In developing the S-Drive, Matrix discovered that athletic performance training facilities were looking for a tool to help athletes take on the 30-second all-out sprints of high-intensity interval training (HIIT). What they needed didn’t have to be pretty, high-tech or even exceptionally comfortable. It did have to be intense, engaging and easy to get on and off in fast-paced training environments.
Even as Matrix industrial designers began their earliest sketches, they knew that they wanted our new piece of equipment to be user-driven for optimal use in sprinting and HIIT protocols. Because the user’s motion would drive the belt, the design team had to experiment with a wide range of inclines and flywheel sizes to find the equilibrium point that would allow the user to begin at a true zero starting speed. Once they established a 7-degree angle and paired it with a perfectly sized flywheel, they found that they could provide a true-to-life ground reaction force for users of virtually any size.
Designing the ideal harness came next. This meant looking at a great variety of materials, sizes and anchor points, plus studying how resistance systems worked in both circuit training and high-level athletic training. After multiple iterations and a wide range of user feedback, the design team knew that they had nailed it when users stopped asking questions, stepped onto the unit and stepped comfortably into the harness with little or no adjustment. Trainers were immediately impressed by the fact that it allowed for a complete range of upper body movement, and we in turn refined our design to maximize sightlines. Now coaches and trainers could closely observe and critique form in every phase of sprinting, something that’s impossible when the athlete is sprinting away from them on a track.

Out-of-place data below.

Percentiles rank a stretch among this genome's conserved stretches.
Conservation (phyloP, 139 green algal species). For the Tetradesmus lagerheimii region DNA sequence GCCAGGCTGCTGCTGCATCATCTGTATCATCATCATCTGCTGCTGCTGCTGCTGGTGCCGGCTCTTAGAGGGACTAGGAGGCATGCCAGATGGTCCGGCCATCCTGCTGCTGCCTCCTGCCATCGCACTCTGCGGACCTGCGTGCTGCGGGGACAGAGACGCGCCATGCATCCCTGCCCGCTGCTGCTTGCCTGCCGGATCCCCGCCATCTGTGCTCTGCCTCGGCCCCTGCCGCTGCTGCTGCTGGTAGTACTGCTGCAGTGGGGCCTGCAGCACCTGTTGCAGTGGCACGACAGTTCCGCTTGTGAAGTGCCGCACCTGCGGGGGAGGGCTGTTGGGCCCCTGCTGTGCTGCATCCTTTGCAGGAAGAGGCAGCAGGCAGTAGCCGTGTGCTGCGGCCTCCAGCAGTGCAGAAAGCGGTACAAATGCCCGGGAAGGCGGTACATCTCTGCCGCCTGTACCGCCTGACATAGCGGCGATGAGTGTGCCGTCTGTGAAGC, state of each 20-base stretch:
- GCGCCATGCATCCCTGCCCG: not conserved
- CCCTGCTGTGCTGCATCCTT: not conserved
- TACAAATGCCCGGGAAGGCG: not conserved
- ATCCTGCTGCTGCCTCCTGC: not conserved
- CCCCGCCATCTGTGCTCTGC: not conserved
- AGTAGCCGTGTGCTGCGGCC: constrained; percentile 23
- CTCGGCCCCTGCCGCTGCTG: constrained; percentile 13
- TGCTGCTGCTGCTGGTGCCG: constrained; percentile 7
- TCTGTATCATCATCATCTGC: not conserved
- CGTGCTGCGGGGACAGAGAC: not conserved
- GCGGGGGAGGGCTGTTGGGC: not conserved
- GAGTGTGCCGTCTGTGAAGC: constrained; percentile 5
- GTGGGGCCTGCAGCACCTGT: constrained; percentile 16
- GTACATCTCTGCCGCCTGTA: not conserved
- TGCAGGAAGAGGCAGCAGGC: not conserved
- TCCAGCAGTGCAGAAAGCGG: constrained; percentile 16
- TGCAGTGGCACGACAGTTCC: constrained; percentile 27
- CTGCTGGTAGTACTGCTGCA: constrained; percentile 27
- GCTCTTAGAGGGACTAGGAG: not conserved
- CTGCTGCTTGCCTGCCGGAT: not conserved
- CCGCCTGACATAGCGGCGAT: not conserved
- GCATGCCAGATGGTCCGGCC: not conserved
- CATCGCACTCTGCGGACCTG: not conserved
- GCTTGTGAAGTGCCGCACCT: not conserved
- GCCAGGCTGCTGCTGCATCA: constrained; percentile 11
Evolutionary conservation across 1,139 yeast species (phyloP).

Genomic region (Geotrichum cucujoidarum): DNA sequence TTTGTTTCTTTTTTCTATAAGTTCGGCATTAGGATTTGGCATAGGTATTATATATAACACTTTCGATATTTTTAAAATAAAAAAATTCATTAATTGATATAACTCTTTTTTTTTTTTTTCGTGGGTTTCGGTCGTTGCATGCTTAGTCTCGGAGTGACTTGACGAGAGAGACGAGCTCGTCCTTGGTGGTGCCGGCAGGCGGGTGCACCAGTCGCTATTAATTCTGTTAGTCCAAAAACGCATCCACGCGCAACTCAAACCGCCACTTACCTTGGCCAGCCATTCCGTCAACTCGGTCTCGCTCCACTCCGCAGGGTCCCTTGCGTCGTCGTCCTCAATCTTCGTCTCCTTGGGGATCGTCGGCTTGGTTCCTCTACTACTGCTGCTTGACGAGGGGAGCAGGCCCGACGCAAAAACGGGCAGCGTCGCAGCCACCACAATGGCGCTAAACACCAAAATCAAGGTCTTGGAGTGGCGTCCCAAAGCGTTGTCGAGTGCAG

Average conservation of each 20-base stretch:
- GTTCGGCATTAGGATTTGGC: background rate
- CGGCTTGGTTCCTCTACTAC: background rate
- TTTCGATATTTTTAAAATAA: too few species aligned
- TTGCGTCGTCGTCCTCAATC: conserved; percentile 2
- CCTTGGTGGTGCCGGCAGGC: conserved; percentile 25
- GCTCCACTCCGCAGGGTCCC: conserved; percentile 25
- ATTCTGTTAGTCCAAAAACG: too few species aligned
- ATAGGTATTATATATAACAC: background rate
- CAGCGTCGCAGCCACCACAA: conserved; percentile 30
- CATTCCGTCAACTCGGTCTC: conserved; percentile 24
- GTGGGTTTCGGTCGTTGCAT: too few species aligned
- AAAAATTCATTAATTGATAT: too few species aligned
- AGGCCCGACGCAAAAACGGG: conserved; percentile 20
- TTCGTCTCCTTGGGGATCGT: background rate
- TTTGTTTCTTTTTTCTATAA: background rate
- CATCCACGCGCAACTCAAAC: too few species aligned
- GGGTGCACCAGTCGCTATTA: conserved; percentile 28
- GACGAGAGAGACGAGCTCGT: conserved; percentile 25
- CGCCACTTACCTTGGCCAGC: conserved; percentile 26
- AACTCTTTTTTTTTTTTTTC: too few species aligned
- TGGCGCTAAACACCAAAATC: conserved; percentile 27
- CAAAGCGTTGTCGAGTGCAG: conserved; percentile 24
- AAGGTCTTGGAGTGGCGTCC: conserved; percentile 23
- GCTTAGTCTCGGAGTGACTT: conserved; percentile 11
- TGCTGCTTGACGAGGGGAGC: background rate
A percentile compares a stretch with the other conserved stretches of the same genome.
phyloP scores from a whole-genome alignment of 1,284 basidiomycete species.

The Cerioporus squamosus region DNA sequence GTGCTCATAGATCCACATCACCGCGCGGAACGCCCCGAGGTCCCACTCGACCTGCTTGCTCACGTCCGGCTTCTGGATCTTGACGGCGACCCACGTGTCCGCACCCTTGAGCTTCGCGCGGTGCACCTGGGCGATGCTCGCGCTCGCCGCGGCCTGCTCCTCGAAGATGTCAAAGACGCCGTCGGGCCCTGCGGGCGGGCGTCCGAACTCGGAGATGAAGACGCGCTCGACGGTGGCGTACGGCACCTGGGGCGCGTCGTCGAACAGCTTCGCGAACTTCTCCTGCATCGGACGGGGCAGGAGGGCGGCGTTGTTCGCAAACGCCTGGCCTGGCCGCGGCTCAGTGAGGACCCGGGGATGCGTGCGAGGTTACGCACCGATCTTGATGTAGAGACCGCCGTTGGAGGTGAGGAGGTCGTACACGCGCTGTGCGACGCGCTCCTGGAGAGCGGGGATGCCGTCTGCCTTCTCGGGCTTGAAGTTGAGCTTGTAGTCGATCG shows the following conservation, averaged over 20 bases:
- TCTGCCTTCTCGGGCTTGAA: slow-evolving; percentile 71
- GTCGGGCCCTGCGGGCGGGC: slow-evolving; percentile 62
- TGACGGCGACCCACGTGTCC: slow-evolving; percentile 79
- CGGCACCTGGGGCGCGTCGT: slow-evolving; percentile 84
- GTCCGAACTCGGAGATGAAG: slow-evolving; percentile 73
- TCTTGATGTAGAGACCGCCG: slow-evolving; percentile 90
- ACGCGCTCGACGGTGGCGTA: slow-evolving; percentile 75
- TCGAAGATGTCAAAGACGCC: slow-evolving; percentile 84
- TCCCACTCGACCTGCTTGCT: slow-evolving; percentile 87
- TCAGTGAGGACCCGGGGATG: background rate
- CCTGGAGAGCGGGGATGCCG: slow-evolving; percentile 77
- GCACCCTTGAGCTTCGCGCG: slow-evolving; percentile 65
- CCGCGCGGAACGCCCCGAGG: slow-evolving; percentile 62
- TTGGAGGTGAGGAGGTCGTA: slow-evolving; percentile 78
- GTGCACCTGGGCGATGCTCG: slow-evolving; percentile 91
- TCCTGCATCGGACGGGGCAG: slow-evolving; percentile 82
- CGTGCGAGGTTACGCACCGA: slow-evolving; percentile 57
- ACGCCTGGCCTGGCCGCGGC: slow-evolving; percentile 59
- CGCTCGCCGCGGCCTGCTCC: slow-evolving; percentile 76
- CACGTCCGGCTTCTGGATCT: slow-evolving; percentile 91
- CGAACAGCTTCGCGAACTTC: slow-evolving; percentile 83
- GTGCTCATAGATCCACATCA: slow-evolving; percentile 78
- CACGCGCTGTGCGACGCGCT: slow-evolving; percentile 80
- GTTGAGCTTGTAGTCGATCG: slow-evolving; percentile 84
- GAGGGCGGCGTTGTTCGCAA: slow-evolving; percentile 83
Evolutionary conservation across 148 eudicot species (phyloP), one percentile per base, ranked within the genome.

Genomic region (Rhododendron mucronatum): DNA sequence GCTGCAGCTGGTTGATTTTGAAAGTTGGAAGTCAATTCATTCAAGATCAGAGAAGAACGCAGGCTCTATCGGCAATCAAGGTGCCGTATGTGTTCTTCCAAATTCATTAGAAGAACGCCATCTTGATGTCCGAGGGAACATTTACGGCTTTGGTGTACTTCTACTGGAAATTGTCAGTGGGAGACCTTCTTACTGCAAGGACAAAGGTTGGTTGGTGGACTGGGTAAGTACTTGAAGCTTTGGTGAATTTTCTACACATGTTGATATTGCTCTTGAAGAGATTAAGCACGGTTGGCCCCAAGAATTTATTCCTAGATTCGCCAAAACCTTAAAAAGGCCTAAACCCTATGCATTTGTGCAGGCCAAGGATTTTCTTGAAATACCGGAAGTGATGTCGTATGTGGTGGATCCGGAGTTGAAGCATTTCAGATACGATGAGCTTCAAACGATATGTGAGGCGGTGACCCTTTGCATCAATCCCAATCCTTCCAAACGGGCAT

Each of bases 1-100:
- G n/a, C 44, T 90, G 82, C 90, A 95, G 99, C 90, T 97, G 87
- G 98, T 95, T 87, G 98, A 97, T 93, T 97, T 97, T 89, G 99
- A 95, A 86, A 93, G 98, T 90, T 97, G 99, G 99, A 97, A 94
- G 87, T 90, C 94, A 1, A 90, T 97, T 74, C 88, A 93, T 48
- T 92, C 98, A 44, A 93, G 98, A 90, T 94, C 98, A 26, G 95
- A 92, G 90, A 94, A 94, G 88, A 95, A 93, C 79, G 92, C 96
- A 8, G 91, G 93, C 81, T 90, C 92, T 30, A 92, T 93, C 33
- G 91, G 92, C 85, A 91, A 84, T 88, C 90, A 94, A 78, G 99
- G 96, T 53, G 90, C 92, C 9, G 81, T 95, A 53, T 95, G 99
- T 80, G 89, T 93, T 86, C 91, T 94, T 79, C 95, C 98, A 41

Yet another leap in the design happened when Matrix observed that many circuit training programs were including sled pushing to help build explosive drive. The research also found that other facilities would have liked to — if they had the room for weighted sleds. Almost immediately, a new avenue began to open in the minds of the design team. Though they already had an adjustable brake to replicate the feel of real parachute resistance, the Matrix designers added a second along with an integrated handhold bar to simulate pushing a sled up to 122 kg / 270 lbs. The bar placement evolved along with incoming user feedback, and soon our design team discovered the optimal bar position and shape to reduce stress on the pressure points of the hands and wrists while maximizing the intensity of the lower-body workout. Now virtually any facility could offer sled pushing without needing the space of a large field or incurring the risk caused by pushing a sled inside a busy exercise environment.
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